New research, which we part-funded, has identified a mechanism by which inflammation is regulated and which appears to be important in development of chronic conditions like type 1 diabetes and rheumatoid arthritis.
The immune system is responsible for the body’s response to wounds or infection to protect against disease. It is important that once the initial problem has been resolved, the immune system does not stay active as this could damage the patient’s own healthy tissues.
This can lead to chronic inflammation and the development of autoimmune diseases such as type 1 diabetes and rheumatoid arthritis.
Researchers at the University of Birmingham have discovered that a key molecule helps manage the body’s response to injury by restricting the movement of immune cells from the blood into the tissue, preventing the injured area becoming chronically inflamed.
However, the protective effect of this molecule was reduced in patients with type 1 diabetes and rheumatoid arthritis, and as we age.
The study, published in Nature Medicine, showed that adding the molecule to immune cells from patients with type 1 diabetes and rheumatoid arthritis, could regain control of the movement of these immune cells.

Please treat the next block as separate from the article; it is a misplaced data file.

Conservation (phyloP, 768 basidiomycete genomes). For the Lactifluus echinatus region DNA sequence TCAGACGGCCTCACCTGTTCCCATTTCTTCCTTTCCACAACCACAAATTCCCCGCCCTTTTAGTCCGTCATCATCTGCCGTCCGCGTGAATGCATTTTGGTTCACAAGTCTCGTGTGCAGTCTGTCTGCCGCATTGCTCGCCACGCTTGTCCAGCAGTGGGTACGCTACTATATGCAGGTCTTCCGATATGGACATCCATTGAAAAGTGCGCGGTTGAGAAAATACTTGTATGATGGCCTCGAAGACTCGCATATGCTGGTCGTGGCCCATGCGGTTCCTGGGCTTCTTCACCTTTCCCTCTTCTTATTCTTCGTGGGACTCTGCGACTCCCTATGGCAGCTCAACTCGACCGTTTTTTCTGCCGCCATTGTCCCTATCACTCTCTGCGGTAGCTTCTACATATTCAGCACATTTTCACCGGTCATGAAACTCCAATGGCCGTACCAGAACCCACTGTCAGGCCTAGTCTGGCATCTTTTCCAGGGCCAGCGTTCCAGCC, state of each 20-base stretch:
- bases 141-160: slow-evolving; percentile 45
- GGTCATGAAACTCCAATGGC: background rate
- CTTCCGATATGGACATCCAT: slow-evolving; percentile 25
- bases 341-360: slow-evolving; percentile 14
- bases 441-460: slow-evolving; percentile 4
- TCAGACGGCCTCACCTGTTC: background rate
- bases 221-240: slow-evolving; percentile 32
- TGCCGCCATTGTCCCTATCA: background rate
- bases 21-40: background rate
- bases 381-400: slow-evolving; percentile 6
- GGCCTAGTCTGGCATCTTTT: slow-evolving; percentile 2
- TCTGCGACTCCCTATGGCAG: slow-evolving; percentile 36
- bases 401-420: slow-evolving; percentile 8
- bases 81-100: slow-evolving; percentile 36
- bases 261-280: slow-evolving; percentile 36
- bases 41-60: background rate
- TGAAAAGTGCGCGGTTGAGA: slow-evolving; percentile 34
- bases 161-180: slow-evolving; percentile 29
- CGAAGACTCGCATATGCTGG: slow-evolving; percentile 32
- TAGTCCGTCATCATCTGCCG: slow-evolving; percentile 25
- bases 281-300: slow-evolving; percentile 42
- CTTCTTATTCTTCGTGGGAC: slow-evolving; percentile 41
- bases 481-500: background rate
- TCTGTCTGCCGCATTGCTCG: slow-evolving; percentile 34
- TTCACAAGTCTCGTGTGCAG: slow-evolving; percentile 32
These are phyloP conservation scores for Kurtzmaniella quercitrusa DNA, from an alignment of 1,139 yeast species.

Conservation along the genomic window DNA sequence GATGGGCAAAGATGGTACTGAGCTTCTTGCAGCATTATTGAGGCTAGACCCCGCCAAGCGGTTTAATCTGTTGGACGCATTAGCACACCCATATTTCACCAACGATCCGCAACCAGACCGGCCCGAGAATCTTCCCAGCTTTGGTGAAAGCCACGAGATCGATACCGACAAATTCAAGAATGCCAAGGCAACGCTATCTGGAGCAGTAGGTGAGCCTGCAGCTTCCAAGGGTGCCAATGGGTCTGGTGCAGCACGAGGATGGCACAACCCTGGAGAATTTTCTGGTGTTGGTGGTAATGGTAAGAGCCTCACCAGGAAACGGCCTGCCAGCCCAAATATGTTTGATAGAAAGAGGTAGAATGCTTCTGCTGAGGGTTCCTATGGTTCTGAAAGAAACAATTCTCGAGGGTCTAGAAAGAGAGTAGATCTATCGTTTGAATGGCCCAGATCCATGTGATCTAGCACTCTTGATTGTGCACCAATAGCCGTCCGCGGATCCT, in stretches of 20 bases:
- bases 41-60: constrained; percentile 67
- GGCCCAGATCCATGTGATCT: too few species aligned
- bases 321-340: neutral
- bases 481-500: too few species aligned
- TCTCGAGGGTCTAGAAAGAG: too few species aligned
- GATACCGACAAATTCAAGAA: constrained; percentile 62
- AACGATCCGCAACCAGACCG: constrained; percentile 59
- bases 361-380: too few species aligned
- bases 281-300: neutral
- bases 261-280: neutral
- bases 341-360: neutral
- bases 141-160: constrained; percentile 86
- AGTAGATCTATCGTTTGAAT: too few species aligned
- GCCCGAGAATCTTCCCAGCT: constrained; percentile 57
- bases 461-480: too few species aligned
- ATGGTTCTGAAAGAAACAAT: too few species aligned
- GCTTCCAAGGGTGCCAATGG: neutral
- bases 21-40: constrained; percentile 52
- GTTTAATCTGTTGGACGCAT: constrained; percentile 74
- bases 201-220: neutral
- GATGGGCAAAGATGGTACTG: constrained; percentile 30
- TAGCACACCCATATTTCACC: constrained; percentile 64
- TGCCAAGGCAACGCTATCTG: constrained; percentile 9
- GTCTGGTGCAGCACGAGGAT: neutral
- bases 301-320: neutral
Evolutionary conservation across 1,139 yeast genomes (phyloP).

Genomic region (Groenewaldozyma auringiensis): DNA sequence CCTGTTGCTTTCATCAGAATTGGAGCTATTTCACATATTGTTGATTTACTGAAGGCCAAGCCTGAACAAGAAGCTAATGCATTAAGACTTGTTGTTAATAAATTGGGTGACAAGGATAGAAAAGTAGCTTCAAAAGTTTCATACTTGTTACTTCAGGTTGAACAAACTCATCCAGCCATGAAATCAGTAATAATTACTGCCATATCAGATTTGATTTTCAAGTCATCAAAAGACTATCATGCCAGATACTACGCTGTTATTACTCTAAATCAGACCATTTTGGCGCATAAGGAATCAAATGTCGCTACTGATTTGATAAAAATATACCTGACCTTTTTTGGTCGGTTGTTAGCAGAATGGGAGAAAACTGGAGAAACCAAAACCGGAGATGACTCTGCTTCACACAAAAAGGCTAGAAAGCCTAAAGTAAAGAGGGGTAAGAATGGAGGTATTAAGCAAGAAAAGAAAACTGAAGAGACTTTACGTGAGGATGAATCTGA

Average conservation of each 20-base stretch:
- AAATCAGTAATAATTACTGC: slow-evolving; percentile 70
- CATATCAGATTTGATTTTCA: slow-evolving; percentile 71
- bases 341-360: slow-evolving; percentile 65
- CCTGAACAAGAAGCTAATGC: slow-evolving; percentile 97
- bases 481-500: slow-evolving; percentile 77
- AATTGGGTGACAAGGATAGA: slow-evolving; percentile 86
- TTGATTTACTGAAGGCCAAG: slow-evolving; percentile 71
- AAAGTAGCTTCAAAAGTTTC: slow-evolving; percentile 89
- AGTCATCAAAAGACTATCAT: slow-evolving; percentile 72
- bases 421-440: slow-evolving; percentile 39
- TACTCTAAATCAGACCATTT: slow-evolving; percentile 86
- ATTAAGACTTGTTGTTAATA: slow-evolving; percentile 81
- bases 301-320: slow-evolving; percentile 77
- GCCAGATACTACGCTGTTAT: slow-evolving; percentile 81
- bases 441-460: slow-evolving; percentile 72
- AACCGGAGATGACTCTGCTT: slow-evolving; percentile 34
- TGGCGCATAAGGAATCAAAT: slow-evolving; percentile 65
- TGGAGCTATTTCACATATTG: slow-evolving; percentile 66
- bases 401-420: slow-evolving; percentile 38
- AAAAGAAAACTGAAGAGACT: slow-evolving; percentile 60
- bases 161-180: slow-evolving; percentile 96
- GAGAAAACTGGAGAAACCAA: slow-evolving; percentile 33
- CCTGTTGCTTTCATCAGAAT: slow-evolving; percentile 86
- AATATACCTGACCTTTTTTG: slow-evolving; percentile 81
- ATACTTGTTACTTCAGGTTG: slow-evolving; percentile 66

Professor Peter Weissberg, our Medical Director, said: “This is a beautiful piece of research that appears to have identified a new way to regulate chronic inflammation. It helps to explain why autoimmune diseases like rheumatoid arthritis become more common with age.
“It remains to be seen whether these findings will have any direct relevance to cardiovascular disease. However, coronary heart disease tends to be more common in people with chronic inflammatory conditions such as rheumatoid arthritis, so if this research leads to better treatments for these conditions, it might be expected that this will lead to fewer heart attacks in these patients.”
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